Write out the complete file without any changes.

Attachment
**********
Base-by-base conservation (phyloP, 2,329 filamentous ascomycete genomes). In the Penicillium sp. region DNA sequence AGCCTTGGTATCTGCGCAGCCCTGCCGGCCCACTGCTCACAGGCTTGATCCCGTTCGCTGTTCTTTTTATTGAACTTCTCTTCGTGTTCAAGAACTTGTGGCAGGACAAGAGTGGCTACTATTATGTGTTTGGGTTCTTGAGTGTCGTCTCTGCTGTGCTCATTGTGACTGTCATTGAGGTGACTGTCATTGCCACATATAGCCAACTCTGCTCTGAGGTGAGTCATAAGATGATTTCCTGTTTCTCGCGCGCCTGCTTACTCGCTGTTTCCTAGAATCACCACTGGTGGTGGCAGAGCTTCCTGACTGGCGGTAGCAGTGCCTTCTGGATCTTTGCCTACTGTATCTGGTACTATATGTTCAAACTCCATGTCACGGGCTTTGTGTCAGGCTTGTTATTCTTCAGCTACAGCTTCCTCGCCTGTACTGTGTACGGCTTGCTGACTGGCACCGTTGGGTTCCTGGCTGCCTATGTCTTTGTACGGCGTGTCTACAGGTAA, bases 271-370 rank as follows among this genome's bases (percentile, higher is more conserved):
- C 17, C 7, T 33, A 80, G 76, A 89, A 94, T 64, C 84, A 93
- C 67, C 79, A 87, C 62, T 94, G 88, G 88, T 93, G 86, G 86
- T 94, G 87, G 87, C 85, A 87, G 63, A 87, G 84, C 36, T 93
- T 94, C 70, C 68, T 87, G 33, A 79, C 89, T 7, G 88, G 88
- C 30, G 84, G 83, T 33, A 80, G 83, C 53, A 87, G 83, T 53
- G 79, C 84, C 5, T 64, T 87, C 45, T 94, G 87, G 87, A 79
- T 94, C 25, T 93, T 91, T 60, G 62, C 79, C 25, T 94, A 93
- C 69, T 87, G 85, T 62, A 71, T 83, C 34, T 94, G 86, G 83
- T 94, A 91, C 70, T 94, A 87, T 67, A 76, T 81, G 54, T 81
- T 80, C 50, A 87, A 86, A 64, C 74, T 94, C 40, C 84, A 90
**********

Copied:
Base-by-base conservation (phyloP, 2,329 filamentous ascomycete genomes). In the Penicillium sp. region DNA sequence AGCCTTGGTATCTGCGCAGCCCTGCCGGCCCACTGCTCACAGGCTTGATCCCGTTCGCTGTTCTTTTTATTGAACTTCTCTTCGTGTTCAAGAACTTGTGGCAGGACAAGAGTGGCTACTATTATGTGTTTGGGTTCTTGAGTGTCGTCTCTGCTGTGCTCATTGTGACTGTCATTGAGGTGACTGTCATTGCCACATATAGCCAACTCTGCTCTGAGGTGAGTCATAAGATGATTTCCTGTTTCTCGCGCGCCTGCTTACTCGCTGTTTCCTAGAATCACCACTGGTGGTGGCAGAGCTTCCTGACTGGCGGTAGCAGTGCCTTCTGGATCTTTGCCTACTGTATCTGGTACTATATGTTCAAACTCCATGTCACGGGCTTTGTGTCAGGCTTGTTATTCTTCAGCTACAGCTTCCTCGCCTGTACTGTGTACGGCTTGCTGACTGGCACCGTTGGGTTCCTGGCTGCCTATGTCTTTGTACGGCGTGTCTACAGGTAA, bases 271-370 rank as follows among this genome's bases (percentile, higher is more conserved):
- C 17, C 7, T 33, A 80, G 76, A 89, A 94, T 64, C 84, A 93
- C 67, C 79, A 87, C 62, T 94, G 88, G 88, T 93, G 86, G 86
- T 94, G 87, G 87, C 85, A 87, G 63, A 87, G 84, C 36, T 93
- T 94, C 70, C 68, T 87, G 33, A 79, C 89, T 7, G 88, G 88
- C 30, G 84, G 83, T 33, A 80, G 83, C 53, A 87, G 83, T 53
- G 79, C 84, C 5, T 64, T 87, C 45, T 94, G 87, G 87, A 79
- T 94, C 25, T 93, T 91, T 60, G 62, C 79, C 25, T 94, A 93
- C 69, T 87, G 85, T 62, A 71, T 83, C 34, T 94, G 86, G 83
- T 94, A 91, C 70, T 94, A 87, T 67, A 76, T 81, G 54, T 81
- T 80, C 50, A 87, A 86, A 64, C 74, T 94, C 40, C 84, A 90